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A History of Spain by Charles E. Chapman

It was to experimental methods


Progress in medicine.]

Finally, the science of medicine, which had already entered upon an experimental stage in the reign of the Catholic Kings, advanced to a point which enabled it to compare, not unfavorably, with the achievements in other branches of precise knowledge. Medicine, too, had the Americas to thank for much of its progress, owing to discoveries of botanical and mineralogical specimens of a medicinal character. The universities of Salamanca, Valencia, and Barcelona took the lead in medical studies, and furnished most of the great names of the era. In the seventeenth century medical science experienced a marked decline, due among other things to a return to an imitation of classical methods. Hippocrates and other Greek writers were regarded as incapable of mistake, wherefore investigation and experiment ceased to hold the place they had won in the sixteenth century. Some men endeavored to continue the experimental tradition, but, as indeed elsewhere in Europe, they were despised by the classical element, who arrogated to themselves the honor of possessing the only real medical knowledge, charging their opponents, usually with truth, with employing experimentation because they were unable to read the accounts of classical remedies set forth in Greek and Latin. Nevertheless, it was to experimental methods, principally in the sixteenth century, that the discovery of many hitherto unknown cures was due.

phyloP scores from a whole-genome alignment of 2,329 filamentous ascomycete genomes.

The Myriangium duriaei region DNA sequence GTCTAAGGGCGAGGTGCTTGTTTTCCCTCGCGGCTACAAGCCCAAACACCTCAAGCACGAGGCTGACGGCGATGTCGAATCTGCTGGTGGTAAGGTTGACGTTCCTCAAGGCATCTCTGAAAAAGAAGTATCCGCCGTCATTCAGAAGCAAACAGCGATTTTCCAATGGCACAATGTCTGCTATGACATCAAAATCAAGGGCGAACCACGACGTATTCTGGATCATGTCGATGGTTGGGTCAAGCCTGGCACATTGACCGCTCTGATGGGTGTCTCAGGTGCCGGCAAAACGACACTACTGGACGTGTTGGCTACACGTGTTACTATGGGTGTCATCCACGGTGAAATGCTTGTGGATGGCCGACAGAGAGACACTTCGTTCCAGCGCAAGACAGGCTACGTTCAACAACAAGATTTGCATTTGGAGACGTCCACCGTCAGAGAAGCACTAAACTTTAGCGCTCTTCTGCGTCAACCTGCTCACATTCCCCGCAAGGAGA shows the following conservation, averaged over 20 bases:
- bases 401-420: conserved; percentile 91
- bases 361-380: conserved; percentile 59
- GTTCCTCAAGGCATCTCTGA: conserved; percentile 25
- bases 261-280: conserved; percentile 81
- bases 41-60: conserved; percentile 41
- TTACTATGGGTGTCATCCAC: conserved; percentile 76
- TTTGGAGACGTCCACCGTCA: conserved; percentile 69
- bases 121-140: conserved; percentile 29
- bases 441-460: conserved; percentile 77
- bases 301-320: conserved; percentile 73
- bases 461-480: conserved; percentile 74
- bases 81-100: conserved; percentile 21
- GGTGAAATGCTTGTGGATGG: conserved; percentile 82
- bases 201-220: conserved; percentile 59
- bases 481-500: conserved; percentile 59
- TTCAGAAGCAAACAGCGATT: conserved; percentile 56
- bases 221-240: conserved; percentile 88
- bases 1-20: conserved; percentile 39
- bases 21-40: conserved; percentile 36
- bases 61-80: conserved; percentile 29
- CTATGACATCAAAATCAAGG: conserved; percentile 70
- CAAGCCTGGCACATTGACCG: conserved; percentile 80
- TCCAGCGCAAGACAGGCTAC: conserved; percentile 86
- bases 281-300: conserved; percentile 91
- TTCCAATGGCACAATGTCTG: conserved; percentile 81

style="text-align: justify;"> CHAPTER XXX


[Sidenote: Victory of Castilian over foreign tongues in polite literature and remarkable outburst of productivity.]

The general conditions affecting literature and art in the _siglo de oro_ have already been alluded to in the preceding chapter. The influence of Humanism and the impulse of the Renaissance were more directly felt in polite literature than in didactic and scientific works. Furthermore, this type of literature was more easily understood by people at large than the more special studies, and it is not surprising that Spain's intellectual greatness should have been appreciated by the majority of the educated classes in terms of poetry, the novel, and the drama, together with the manifestations of the age in the fine arts. The very men who contributed works of a scientific character could not resist the appeal of _belles lettres_, and wrote books which not infrequently demonstrated their double right to homage. Knowledge of Latin, Greek, and various modern languages, especially Italian and French, was more or less general among the educated classes, giving an opportunity for the satisfaction of one's wishes to delve into a varied literature, and opening the way to foreign influences upon Castilian work. The day of French influence seemed for a time to have passed, however (although it returned with the decline in the later

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